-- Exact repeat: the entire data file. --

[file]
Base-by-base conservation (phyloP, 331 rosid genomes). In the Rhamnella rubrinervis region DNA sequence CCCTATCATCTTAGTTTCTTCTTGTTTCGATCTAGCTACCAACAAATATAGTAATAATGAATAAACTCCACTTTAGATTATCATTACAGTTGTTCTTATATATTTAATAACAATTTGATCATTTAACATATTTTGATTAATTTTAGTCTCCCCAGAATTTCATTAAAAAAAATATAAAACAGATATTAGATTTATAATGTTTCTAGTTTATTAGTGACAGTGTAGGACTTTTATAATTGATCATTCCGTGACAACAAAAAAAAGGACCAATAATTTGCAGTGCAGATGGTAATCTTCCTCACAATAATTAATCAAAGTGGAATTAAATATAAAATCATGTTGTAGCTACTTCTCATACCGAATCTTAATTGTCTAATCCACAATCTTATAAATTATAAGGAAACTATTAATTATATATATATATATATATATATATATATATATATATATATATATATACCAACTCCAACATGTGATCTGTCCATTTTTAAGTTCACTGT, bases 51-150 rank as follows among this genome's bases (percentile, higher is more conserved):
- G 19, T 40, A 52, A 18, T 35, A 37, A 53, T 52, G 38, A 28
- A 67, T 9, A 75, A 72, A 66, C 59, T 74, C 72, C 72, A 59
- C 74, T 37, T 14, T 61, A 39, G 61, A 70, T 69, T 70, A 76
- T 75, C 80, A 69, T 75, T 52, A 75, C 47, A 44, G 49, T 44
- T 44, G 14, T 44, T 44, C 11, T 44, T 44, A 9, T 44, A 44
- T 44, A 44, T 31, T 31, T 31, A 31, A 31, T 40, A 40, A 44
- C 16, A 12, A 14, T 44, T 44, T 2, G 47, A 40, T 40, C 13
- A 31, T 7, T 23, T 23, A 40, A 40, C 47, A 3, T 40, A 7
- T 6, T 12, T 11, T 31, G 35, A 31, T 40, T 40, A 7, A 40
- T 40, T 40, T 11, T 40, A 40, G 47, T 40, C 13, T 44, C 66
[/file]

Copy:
Base-by-base conservation (phyloP, 331 rosid genomes). In the Rhamnella rubrinervis region DNA sequence CCCTATCATCTTAGTTTCTTCTTGTTTCGATCTAGCTACCAACAAATATAGTAATAATGAATAAACTCCACTTTAGATTATCATTACAGTTGTTCTTATATATTTAATAACAATTTGATCATTTAACATATTTTGATTAATTTTAGTCTCCCCAGAATTTCATTAAAAAAAATATAAAACAGATATTAGATTTATAATGTTTCTAGTTTATTAGTGACAGTGTAGGACTTTTATAATTGATCATTCCGTGACAACAAAAAAAAGGACCAATAATTTGCAGTGCAGATGGTAATCTTCCTCACAATAATTAATCAAAGTGGAATTAAATATAAAATCATGTTGTAGCTACTTCTCATACCGAATCTTAATTGTCTAATCCACAATCTTATAAATTATAAGGAAACTATTAATTATATATATATATATATATATATATATATATATATATATATATATATACCAACTCCAACATGTGATCTGTCCATTTTTAAGTTCACTGT, bases 51-150 rank as follows among this genome's bases (percentile, higher is more conserved):
- G 19, T 40, A 52, A 18, T 35, A 37, A 53, T 52, G 38, A 28
- A 67, T 9, A 75, A 72, A 66, C 59, T 74, C 72, C 72, A 59
- C 74, T 37, T 14, T 61, A 39, G 61, A 70, T 69, T 70, A 76
- T 75, C 80, A 69, T 75, T 52, A 75, C 47, A 44, G 49, T 44
- T 44, G 14, T 44, T 44, C 11, T 44, T 44, A 9, T 44, A 44
- T 44, A 44, T 31, T 31, T 31, A 31, A 31, T 40, A 40, A 44
- C 16, A 12, A 14, T 44, T 44, T 2, G 47, A 40, T 40, C 13
- A 31, T 7, T 23, T 23, A 40, A 40, C 47, A 3, T 40, A 7
- T 6, T 12, T 11, T 31, G 35, A 31, T 40, T 40, A 7, A 40
- T 40, T 40, T 11, T 40, A 40, G 47, T 40, C 13, T 44, C 66